by Connie Woodcock, Toronto Sun
I’m having trouble staying interested in the federal election campaign.
There’s another campaign gearing up that I’m more excited about — and I think of it every time I turn on a light. The provincial election is coming up this fall and I can’t wait for Ontario voters to send Dalton McGuinty a message: Our electricity bills are way too high and it’s your fault.
And it’s hard to get it off my mind because my household goes on time-of-use electricity billing Monday — a constant reminder of exactly how much more money is coming out of our pockets to pay for the Liberal government’s flawed energy program.
To prepare for the big day, my family of three has been in dress rehearsals for the last two weeks trying to use less power during the peak billing period during the day and do more in the off-peak rate period starting at 9 p.m.
It hasn’t been going well.
My dining room is normally sunny, but it’s a cloudy day so I’m sitting in front of my laptop in thick gloom because we’ve been shutting off lights, even when we need them.
Then there’s the dishwasher. They don’t usually come with timers so I often forget to turn ours on before bedtime. Next morning, I’m facing running the machine at nearly 10¢ per kwH instead of 5.1¢ for off-peak or 8.1¢ for mid-peak.
The other night, to remind me, I resorted to setting the stove timer to go off in the middle of the national news.
Because we live in the country, we have another electricity user we need to remember — the water pump. If you turn on a tap for more than two seconds, the pump silently goes to work and it’s not a good idea to go to sleep leaving water running, in case it malfunctions.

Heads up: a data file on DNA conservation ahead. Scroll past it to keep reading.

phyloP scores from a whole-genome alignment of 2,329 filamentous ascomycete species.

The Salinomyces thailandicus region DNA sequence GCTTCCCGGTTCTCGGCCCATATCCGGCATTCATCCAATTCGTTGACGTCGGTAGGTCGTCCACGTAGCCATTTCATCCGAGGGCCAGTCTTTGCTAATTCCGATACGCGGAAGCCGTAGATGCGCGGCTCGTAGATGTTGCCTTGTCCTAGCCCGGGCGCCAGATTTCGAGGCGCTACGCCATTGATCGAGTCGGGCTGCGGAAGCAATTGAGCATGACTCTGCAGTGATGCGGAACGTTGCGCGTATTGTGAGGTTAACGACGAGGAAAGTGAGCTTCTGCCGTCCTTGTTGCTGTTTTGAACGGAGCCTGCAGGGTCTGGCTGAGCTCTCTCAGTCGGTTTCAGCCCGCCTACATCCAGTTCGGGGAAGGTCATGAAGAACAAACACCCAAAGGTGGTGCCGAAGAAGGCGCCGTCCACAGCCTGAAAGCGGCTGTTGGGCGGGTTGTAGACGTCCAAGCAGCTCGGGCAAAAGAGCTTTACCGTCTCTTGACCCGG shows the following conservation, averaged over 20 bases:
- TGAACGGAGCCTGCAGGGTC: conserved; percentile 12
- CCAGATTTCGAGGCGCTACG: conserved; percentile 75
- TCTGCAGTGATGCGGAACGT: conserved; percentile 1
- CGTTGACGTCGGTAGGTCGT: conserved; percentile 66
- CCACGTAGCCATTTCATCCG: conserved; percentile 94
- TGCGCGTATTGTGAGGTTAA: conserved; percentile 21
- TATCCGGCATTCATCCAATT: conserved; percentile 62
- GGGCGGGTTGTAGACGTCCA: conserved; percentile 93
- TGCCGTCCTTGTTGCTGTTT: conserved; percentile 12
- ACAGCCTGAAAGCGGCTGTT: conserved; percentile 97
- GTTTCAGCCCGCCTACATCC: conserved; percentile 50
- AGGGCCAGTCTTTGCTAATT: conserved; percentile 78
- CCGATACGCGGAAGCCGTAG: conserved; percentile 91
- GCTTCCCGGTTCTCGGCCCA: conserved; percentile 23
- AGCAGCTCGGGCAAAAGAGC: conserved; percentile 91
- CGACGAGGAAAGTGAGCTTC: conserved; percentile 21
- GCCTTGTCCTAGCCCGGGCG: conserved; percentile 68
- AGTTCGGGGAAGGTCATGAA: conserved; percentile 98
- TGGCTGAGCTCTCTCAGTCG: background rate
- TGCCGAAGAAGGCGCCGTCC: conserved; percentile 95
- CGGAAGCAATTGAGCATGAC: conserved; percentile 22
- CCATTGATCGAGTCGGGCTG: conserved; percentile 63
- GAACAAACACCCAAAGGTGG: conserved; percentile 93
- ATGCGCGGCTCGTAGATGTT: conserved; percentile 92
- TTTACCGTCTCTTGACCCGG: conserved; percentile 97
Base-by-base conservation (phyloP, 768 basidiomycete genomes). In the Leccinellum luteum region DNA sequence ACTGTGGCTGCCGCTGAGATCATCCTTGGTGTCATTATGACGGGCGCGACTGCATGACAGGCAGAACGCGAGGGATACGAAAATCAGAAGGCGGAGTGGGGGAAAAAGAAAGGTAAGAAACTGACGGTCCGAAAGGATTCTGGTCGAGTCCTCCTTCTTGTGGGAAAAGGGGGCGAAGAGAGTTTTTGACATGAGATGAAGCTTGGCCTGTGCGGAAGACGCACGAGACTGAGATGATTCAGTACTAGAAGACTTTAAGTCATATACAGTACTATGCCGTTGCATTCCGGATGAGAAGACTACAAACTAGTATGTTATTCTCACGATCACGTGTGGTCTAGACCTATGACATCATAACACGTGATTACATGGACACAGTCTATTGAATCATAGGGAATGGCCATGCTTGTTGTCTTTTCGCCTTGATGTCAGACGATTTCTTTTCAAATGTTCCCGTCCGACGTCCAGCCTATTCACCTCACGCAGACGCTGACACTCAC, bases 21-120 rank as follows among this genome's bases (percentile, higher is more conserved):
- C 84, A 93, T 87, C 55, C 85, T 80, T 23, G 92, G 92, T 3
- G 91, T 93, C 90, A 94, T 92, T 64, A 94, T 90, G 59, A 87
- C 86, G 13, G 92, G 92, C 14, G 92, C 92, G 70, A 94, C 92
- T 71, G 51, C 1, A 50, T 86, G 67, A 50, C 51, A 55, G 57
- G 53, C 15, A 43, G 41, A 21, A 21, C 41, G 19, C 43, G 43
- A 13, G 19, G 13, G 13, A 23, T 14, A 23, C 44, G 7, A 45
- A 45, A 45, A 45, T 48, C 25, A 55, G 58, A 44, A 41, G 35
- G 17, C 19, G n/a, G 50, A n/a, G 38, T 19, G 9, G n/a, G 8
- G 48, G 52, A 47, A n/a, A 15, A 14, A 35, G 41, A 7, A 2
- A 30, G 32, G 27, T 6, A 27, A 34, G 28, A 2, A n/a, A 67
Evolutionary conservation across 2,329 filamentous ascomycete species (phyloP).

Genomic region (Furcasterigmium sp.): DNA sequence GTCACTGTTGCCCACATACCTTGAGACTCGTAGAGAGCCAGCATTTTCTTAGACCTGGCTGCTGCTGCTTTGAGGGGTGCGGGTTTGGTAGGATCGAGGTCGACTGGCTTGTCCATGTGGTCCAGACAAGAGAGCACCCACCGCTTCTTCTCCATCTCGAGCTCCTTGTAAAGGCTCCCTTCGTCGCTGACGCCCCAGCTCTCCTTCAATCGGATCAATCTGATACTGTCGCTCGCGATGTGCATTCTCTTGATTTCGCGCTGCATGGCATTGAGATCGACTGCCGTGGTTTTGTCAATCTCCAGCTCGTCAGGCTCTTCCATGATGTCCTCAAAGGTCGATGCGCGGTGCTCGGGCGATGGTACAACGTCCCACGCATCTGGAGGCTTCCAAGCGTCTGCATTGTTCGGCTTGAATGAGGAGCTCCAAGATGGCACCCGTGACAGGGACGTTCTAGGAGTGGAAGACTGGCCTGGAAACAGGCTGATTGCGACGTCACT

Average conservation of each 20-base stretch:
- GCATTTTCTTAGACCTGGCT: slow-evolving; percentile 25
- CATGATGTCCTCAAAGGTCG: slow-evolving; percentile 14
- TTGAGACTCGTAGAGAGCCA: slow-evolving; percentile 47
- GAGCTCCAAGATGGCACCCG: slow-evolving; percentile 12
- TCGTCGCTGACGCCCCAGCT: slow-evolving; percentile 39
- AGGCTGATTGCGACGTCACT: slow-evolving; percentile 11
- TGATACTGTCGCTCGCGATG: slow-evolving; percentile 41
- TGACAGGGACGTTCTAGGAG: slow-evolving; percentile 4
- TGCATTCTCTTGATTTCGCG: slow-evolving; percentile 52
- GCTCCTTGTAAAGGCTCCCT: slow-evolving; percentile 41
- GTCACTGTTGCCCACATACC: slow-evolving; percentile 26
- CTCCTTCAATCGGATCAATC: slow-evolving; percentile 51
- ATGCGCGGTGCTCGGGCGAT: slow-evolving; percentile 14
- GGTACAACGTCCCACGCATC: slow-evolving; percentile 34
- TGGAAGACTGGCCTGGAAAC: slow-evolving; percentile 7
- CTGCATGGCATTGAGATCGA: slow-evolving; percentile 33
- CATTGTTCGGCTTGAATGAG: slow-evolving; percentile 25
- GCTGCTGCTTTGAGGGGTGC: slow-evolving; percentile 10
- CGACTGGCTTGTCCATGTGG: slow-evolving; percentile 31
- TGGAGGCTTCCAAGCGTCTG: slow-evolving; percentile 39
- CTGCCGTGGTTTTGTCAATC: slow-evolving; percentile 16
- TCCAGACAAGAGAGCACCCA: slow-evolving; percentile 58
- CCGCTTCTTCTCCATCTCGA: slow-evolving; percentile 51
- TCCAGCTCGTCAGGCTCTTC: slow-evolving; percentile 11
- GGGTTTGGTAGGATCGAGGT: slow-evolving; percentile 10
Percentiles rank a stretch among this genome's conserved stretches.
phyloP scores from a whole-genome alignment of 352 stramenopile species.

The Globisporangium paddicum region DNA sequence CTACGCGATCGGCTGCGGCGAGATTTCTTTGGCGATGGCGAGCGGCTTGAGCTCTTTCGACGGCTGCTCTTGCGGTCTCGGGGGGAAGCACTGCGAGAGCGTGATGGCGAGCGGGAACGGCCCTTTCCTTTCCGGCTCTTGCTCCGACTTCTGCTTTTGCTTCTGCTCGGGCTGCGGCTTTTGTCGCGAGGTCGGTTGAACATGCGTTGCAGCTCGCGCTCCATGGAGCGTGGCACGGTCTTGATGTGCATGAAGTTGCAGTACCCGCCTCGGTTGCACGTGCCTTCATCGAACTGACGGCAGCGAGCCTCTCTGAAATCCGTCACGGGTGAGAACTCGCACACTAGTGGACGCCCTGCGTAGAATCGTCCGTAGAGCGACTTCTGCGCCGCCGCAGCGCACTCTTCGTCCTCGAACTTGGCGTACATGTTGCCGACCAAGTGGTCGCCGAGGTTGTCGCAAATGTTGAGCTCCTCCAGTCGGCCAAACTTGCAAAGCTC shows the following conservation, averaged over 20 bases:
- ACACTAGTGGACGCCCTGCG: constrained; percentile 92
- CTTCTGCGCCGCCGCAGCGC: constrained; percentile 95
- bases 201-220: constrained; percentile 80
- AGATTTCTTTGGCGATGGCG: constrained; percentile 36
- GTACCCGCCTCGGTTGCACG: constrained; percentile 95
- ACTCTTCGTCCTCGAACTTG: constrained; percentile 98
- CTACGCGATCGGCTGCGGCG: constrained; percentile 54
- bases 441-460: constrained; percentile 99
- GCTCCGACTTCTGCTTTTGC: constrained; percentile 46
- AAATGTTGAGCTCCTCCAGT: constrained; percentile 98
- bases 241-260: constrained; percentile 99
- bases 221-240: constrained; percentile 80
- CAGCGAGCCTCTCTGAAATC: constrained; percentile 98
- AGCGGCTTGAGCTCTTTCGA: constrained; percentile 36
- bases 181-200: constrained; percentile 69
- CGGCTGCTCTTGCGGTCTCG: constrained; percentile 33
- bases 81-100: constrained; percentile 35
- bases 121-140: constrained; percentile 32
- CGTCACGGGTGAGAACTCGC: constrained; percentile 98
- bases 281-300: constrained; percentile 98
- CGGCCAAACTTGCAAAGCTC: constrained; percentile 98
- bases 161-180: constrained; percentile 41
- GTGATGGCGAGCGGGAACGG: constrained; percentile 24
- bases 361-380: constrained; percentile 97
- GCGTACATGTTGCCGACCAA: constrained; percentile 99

Washers and dryers don’t have timers either and doing laundry late at night isn’t my idea of normal life. So for two weeks, I’ve been doing it on the weekend, so I can avoid the high weekday rates. It’s worked — in a way. But every now and then some household emergency comes along.
We still need to install power bars on the three TV and satellite boxes in the house but then, of course, you have to remember to use them.
Last month, along with our time-of-use notification, Hydro One helpfully sent us a package of coupons for discounts on items I mostly don’t need — a new air conditioner or low-flow shower heads. Like most people, we’ve done most of the little things already and we don’t even have air conditioning.
But the big problem is that we work at home. There’s no excuse for us to soak up somebody else’s electricity during the day. There are only so many changes we can make to keep our bill from skyrocketing — which is what almost always happens, even though the government tried to sell smart meters as money savers. They’re not.
Everywhere smart meters have been tried, they’ve caused pricing outrage — from Marietta, Georgia, to Portland, Maine, from Springfield, Missouri, to Salinas, California, there’s been nothing but trouble.
In Ontario, Progressive Conservative Leader Tim Hudak says they’re a billion-dollar tax grab he’d eliminate if he’s elected.
My bill isn’t holding me hostage in my house — yet — but with rates going up 46%, many people are facing unaffordable power, all because successive governments have not been able to get the electricity provider under control. The McGuinty government has made things much, much worse by forcing an unaffordable alternative energy program on us while eliminating coal-fired generating plants and dragging its feet on new nuclear facilities.
So it’s no wonder many Ontarians may be having trouble paying much attention to the federal election campaign. The feds aren’t making our lives miserable on a daily basis. The McGuinty Liberals are.